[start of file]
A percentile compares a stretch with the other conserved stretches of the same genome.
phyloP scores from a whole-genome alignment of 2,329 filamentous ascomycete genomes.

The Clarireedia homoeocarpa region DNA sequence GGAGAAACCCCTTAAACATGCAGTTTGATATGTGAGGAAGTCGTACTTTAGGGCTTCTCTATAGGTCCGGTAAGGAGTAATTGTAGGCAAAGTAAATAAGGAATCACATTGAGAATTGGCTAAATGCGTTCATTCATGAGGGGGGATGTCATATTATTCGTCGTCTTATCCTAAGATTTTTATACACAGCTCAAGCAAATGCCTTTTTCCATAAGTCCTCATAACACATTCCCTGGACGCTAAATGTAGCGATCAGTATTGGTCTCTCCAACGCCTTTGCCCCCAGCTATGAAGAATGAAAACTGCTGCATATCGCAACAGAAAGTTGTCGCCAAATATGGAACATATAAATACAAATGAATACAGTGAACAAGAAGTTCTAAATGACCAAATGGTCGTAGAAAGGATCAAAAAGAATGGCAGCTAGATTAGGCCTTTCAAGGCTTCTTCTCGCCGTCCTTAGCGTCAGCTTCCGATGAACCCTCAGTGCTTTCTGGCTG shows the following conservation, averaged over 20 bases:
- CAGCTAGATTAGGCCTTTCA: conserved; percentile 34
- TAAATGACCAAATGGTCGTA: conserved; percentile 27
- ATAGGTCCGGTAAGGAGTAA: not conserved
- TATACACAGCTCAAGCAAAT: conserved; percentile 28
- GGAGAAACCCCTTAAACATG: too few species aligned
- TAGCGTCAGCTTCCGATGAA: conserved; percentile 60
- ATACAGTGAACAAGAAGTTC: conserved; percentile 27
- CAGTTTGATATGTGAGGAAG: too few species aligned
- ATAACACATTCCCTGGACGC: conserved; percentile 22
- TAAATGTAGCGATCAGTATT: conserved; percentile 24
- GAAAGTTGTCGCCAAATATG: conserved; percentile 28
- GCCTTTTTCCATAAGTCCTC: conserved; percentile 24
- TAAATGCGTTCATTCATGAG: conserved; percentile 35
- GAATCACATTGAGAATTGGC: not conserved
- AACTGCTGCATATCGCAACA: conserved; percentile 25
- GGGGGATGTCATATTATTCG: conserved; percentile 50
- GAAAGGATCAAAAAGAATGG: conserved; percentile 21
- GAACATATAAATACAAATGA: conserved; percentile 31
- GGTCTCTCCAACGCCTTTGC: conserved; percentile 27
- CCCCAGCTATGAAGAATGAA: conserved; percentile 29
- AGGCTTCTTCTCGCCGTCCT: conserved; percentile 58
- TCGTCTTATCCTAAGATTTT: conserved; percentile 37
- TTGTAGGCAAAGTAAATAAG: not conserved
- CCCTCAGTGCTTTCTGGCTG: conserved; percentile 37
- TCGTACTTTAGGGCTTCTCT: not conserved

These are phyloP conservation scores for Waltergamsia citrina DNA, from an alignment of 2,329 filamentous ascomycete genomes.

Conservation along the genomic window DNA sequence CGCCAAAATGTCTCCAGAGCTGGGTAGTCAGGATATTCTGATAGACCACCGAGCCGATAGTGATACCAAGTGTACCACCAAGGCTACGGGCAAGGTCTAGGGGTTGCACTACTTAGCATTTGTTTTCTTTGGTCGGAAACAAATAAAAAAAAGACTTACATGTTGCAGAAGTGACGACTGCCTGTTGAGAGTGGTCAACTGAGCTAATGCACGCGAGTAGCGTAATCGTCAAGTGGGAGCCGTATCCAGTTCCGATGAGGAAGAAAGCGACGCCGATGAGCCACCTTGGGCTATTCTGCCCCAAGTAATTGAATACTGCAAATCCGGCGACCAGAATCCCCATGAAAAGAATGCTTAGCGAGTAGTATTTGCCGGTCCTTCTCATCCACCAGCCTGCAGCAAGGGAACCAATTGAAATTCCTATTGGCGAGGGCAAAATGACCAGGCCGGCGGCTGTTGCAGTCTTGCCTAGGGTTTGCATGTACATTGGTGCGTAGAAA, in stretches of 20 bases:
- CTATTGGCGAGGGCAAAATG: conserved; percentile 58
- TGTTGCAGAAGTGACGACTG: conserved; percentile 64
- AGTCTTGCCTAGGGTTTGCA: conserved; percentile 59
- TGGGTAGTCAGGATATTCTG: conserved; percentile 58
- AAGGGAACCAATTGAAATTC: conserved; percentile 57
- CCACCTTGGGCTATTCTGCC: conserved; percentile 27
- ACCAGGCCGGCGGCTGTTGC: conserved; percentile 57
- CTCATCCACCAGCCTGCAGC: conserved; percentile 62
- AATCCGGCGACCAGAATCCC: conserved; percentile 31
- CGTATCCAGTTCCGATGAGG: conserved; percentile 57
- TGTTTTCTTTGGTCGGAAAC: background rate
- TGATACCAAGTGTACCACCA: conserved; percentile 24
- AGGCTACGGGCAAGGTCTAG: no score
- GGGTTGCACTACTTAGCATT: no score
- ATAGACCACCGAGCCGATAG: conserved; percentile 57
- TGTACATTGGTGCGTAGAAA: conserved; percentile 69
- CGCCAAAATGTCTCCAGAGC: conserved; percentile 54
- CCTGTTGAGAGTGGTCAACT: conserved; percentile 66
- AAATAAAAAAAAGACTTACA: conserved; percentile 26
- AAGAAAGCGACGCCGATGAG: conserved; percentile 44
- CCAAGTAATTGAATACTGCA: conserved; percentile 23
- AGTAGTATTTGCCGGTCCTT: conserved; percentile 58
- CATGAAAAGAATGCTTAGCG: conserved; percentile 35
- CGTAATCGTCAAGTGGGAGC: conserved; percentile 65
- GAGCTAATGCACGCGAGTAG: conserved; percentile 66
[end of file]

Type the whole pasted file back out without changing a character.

A percentile compares a stretch with the other conserved stretches of the same genome.
phyloP scores from a whole-genome alignment of 2,329 filamentous ascomycete genomes.

The Clarireedia homoeocarpa region DNA sequence GGAGAAACCCCTTAAACATGCAGTTTGATATGTGAGGAAGTCGTACTTTAGGGCTTCTCTATAGGTCCGGTAAGGAGTAATTGTAGGCAAAGTAAATAAGGAATCACATTGAGAATTGGCTAAATGCGTTCATTCATGAGGGGGGATGTCATATTATTCGTCGTCTTATCCTAAGATTTTTATACACAGCTCAAGCAAATGCCTTTTTCCATAAGTCCTCATAACACATTCCCTGGACGCTAAATGTAGCGATCAGTATTGGTCTCTCCAACGCCTTTGCCCCCAGCTATGAAGAATGAAAACTGCTGCATATCGCAACAGAAAGTTGTCGCCAAATATGGAACATATAAATACAAATGAATACAGTGAACAAGAAGTTCTAAATGACCAAATGGTCGTAGAAAGGATCAAAAAGAATGGCAGCTAGATTAGGCCTTTCAAGGCTTCTTCTCGCCGTCCTTAGCGTCAGCTTCCGATGAACCCTCAGTGCTTTCTGGCTG shows the following conservation, averaged over 20 bases:
- CAGCTAGATTAGGCCTTTCA: conserved; percentile 34
- TAAATGACCAAATGGTCGTA: conserved; percentile 27
- ATAGGTCCGGTAAGGAGTAA: not conserved
- TATACACAGCTCAAGCAAAT: conserved; percentile 28
- GGAGAAACCCCTTAAACATG: too few species aligned
- TAGCGTCAGCTTCCGATGAA: conserved; percentile 60
- ATACAGTGAACAAGAAGTTC: conserved; percentile 27
- CAGTTTGATATGTGAGGAAG: too few species aligned
- ATAACACATTCCCTGGACGC: conserved; percentile 22
- TAAATGTAGCGATCAGTATT: conserved; percentile 24
- GAAAGTTGTCGCCAAATATG: conserved; percentile 28
- GCCTTTTTCCATAAGTCCTC: conserved; percentile 24
- TAAATGCGTTCATTCATGAG: conserved; percentile 35
- GAATCACATTGAGAATTGGC: not conserved
- AACTGCTGCATATCGCAACA: conserved; percentile 25
- GGGGGATGTCATATTATTCG: conserved; percentile 50
- GAAAGGATCAAAAAGAATGG: conserved; percentile 21
- GAACATATAAATACAAATGA: conserved; percentile 31
- GGTCTCTCCAACGCCTTTGC: conserved; percentile 27
- CCCCAGCTATGAAGAATGAA: conserved; percentile 29
- AGGCTTCTTCTCGCCGTCCT: conserved; percentile 58
- TCGTCTTATCCTAAGATTTT: conserved; percentile 37
- TTGTAGGCAAAGTAAATAAG: not conserved
- CCCTCAGTGCTTTCTGGCTG: conserved; percentile 37
- TCGTACTTTAGGGCTTCTCT: not conserved

These are phyloP conservation scores for Waltergamsia citrina DNA, from an alignment of 2,329 filamentous ascomycete genomes.

Conservation along the genomic window DNA sequence CGCCAAAATGTCTCCAGAGCTGGGTAGTCAGGATATTCTGATAGACCACCGAGCCGATAGTGATACCAAGTGTACCACCAAGGCTACGGGCAAGGTCTAGGGGTTGCACTACTTAGCATTTGTTTTCTTTGGTCGGAAACAAATAAAAAAAAGACTTACATGTTGCAGAAGTGACGACTGCCTGTTGAGAGTGGTCAACTGAGCTAATGCACGCGAGTAGCGTAATCGTCAAGTGGGAGCCGTATCCAGTTCCGATGAGGAAGAAAGCGACGCCGATGAGCCACCTTGGGCTATTCTGCCCCAAGTAATTGAATACTGCAAATCCGGCGACCAGAATCCCCATGAAAAGAATGCTTAGCGAGTAGTATTTGCCGGTCCTTCTCATCCACCAGCCTGCAGCAAGGGAACCAATTGAAATTCCTATTGGCGAGGGCAAAATGACCAGGCCGGCGGCTGTTGCAGTCTTGCCTAGGGTTTGCATGTACATTGGTGCGTAGAAA, in stretches of 20 bases:
- CTATTGGCGAGGGCAAAATG: conserved; percentile 58
- TGTTGCAGAAGTGACGACTG: conserved; percentile 64
- AGTCTTGCCTAGGGTTTGCA: conserved; percentile 59
- TGGGTAGTCAGGATATTCTG: conserved; percentile 58
- AAGGGAACCAATTGAAATTC: conserved; percentile 57
- CCACCTTGGGCTATTCTGCC: conserved; percentile 27
- ACCAGGCCGGCGGCTGTTGC: conserved; percentile 57
- CTCATCCACCAGCCTGCAGC: conserved; percentile 62
- AATCCGGCGACCAGAATCCC: conserved; percentile 31
- CGTATCCAGTTCCGATGAGG: conserved; percentile 57
- TGTTTTCTTTGGTCGGAAAC: background rate
- TGATACCAAGTGTACCACCA: conserved; percentile 24
- AGGCTACGGGCAAGGTCTAG: no score
- GGGTTGCACTACTTAGCATT: no score
- ATAGACCACCGAGCCGATAG: conserved; percentile 57
- TGTACATTGGTGCGTAGAAA: conserved; percentile 69
- CGCCAAAATGTCTCCAGAGC: conserved; percentile 54
- CCTGTTGAGAGTGGTCAACT: conserved; percentile 66
- AAATAAAAAAAAGACTTACA: conserved; percentile 26
- AAGAAAGCGACGCCGATGAG: conserved; percentile 44
- CCAAGTAATTGAATACTGCA: conserved; percentile 23
- AGTAGTATTTGCCGGTCCTT: conserved; percentile 58
- CATGAAAAGAATGCTTAGCG: conserved; percentile 35
- CGTAATCGTCAAGTGGGAGC: conserved; percentile 65
- GAGCTAATGCACGCGAGTAG: conserved; percentile 66